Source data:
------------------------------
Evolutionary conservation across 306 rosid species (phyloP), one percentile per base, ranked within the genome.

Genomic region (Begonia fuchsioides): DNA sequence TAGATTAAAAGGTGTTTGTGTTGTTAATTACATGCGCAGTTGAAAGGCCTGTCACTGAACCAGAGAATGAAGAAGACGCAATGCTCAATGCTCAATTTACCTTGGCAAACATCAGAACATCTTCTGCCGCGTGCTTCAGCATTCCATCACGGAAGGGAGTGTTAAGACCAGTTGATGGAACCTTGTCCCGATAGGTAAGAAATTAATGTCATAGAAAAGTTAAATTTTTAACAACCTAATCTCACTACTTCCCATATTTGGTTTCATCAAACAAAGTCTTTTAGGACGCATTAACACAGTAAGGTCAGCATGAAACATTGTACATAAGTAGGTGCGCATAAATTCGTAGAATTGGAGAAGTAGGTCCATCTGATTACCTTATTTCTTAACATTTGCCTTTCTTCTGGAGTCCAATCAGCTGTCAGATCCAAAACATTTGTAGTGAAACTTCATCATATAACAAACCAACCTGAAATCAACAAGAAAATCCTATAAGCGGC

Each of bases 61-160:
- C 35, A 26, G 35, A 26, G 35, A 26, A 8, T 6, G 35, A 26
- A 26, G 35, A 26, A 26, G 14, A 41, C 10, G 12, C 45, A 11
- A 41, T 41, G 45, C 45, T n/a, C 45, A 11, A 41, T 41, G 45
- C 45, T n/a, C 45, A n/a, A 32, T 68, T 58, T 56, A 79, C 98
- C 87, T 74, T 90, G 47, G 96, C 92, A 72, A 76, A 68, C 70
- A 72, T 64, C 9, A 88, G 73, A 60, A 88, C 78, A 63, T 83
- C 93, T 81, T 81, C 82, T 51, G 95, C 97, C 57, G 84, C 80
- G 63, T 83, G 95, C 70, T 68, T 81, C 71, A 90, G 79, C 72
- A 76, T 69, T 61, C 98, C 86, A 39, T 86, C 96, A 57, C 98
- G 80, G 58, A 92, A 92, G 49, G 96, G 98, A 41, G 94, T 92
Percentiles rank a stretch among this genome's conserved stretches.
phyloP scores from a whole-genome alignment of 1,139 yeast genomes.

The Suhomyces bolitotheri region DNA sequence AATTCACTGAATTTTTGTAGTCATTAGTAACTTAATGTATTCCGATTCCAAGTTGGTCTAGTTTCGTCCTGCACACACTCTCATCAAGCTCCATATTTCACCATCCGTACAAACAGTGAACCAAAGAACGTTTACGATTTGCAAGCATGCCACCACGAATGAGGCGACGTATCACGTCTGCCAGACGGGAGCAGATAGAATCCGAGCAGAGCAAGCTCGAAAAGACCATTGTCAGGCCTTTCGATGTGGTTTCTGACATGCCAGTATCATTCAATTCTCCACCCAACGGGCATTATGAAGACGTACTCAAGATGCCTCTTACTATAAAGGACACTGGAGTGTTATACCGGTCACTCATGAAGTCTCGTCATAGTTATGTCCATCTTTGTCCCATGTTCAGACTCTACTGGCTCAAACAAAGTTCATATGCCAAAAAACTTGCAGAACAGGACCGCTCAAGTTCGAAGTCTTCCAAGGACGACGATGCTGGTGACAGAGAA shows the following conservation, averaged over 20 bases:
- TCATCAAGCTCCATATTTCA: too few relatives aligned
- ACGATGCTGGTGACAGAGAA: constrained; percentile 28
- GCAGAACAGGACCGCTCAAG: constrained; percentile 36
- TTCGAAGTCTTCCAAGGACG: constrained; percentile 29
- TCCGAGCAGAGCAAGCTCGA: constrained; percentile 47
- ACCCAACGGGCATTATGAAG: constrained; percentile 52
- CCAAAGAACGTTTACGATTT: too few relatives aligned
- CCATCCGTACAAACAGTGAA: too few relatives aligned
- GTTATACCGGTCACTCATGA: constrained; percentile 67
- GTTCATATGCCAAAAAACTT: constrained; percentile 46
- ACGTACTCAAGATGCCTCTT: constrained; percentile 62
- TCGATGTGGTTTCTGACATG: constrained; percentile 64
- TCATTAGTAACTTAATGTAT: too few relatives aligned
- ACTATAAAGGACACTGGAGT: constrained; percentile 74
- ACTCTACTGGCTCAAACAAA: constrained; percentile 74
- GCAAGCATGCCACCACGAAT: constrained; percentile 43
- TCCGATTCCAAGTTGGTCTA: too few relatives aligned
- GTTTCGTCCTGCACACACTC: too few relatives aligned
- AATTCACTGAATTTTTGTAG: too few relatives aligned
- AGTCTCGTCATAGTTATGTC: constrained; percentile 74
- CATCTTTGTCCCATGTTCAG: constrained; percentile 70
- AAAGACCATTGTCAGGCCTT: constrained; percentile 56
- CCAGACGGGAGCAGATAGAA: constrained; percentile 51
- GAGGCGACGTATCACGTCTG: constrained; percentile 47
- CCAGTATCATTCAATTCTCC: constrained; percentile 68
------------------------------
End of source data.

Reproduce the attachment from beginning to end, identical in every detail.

Evolutionary conservation across 306 rosid species (phyloP), one percentile per base, ranked within the genome.

Genomic region (Begonia fuchsioides): DNA sequence TAGATTAAAAGGTGTTTGTGTTGTTAATTACATGCGCAGTTGAAAGGCCTGTCACTGAACCAGAGAATGAAGAAGACGCAATGCTCAATGCTCAATTTACCTTGGCAAACATCAGAACATCTTCTGCCGCGTGCTTCAGCATTCCATCACGGAAGGGAGTGTTAAGACCAGTTGATGGAACCTTGTCCCGATAGGTAAGAAATTAATGTCATAGAAAAGTTAAATTTTTAACAACCTAATCTCACTACTTCCCATATTTGGTTTCATCAAACAAAGTCTTTTAGGACGCATTAACACAGTAAGGTCAGCATGAAACATTGTACATAAGTAGGTGCGCATAAATTCGTAGAATTGGAGAAGTAGGTCCATCTGATTACCTTATTTCTTAACATTTGCCTTTCTTCTGGAGTCCAATCAGCTGTCAGATCCAAAACATTTGTAGTGAAACTTCATCATATAACAAACCAACCTGAAATCAACAAGAAAATCCTATAAGCGGC

Each of bases 61-160:
- C 35, A 26, G 35, A 26, G 35, A 26, A 8, T 6, G 35, A 26
- A 26, G 35, A 26, A 26, G 14, A 41, C 10, G 12, C 45, A 11
- A 41, T 41, G 45, C 45, T n/a, C 45, A 11, A 41, T 41, G 45
- C 45, T n/a, C 45, A n/a, A 32, T 68, T 58, T 56, A 79, C 98
- C 87, T 74, T 90, G 47, G 96, C 92, A 72, A 76, A 68, C 70
- A 72, T 64, C 9, A 88, G 73, A 60, A 88, C 78, A 63, T 83
- C 93, T 81, T 81, C 82, T 51, G 95, C 97, C 57, G 84, C 80
- G 63, T 83, G 95, C 70, T 68, T 81, C 71, A 90, G 79, C 72
- A 76, T 69, T 61, C 98, C 86, A 39, T 86, C 96, A 57, C 98
- G 80, G 58, A 92, A 92, G 49, G 96, G 98, A 41, G 94, T 92
Percentiles rank a stretch among this genome's conserved stretches.
phyloP scores from a whole-genome alignment of 1,139 yeast genomes.

The Suhomyces bolitotheri region DNA sequence AATTCACTGAATTTTTGTAGTCATTAGTAACTTAATGTATTCCGATTCCAAGTTGGTCTAGTTTCGTCCTGCACACACTCTCATCAAGCTCCATATTTCACCATCCGTACAAACAGTGAACCAAAGAACGTTTACGATTTGCAAGCATGCCACCACGAATGAGGCGACGTATCACGTCTGCCAGACGGGAGCAGATAGAATCCGAGCAGAGCAAGCTCGAAAAGACCATTGTCAGGCCTTTCGATGTGGTTTCTGACATGCCAGTATCATTCAATTCTCCACCCAACGGGCATTATGAAGACGTACTCAAGATGCCTCTTACTATAAAGGACACTGGAGTGTTATACCGGTCACTCATGAAGTCTCGTCATAGTTATGTCCATCTTTGTCCCATGTTCAGACTCTACTGGCTCAAACAAAGTTCATATGCCAAAAAACTTGCAGAACAGGACCGCTCAAGTTCGAAGTCTTCCAAGGACGACGATGCTGGTGACAGAGAA shows the following conservation, averaged over 20 bases:
- TCATCAAGCTCCATATTTCA: too few relatives aligned
- ACGATGCTGGTGACAGAGAA: constrained; percentile 28
- GCAGAACAGGACCGCTCAAG: constrained; percentile 36
- TTCGAAGTCTTCCAAGGACG: constrained; percentile 29
- TCCGAGCAGAGCAAGCTCGA: constrained; percentile 47
- ACCCAACGGGCATTATGAAG: constrained; percentile 52
- CCAAAGAACGTTTACGATTT: too few relatives aligned
- CCATCCGTACAAACAGTGAA: too few relatives aligned
- GTTATACCGGTCACTCATGA: constrained; percentile 67
- GTTCATATGCCAAAAAACTT: constrained; percentile 46
- ACGTACTCAAGATGCCTCTT: constrained; percentile 62
- TCGATGTGGTTTCTGACATG: constrained; percentile 64
- TCATTAGTAACTTAATGTAT: too few relatives aligned
- ACTATAAAGGACACTGGAGT: constrained; percentile 74
- ACTCTACTGGCTCAAACAAA: constrained; percentile 74
- GCAAGCATGCCACCACGAAT: constrained; percentile 43
- TCCGATTCCAAGTTGGTCTA: too few relatives aligned
- GTTTCGTCCTGCACACACTC: too few relatives aligned
- AATTCACTGAATTTTTGTAG: too few relatives aligned
- AGTCTCGTCATAGTTATGTC: constrained; percentile 74
- CATCTTTGTCCCATGTTCAG: constrained; percentile 70
- AAAGACCATTGTCAGGCCTT: constrained; percentile 56
- CCAGACGGGAGCAGATAGAA: constrained; percentile 51
- GAGGCGACGTATCACGTCTG: constrained; percentile 47
- CCAGTATCATTCAATTCTCC: constrained; percentile 68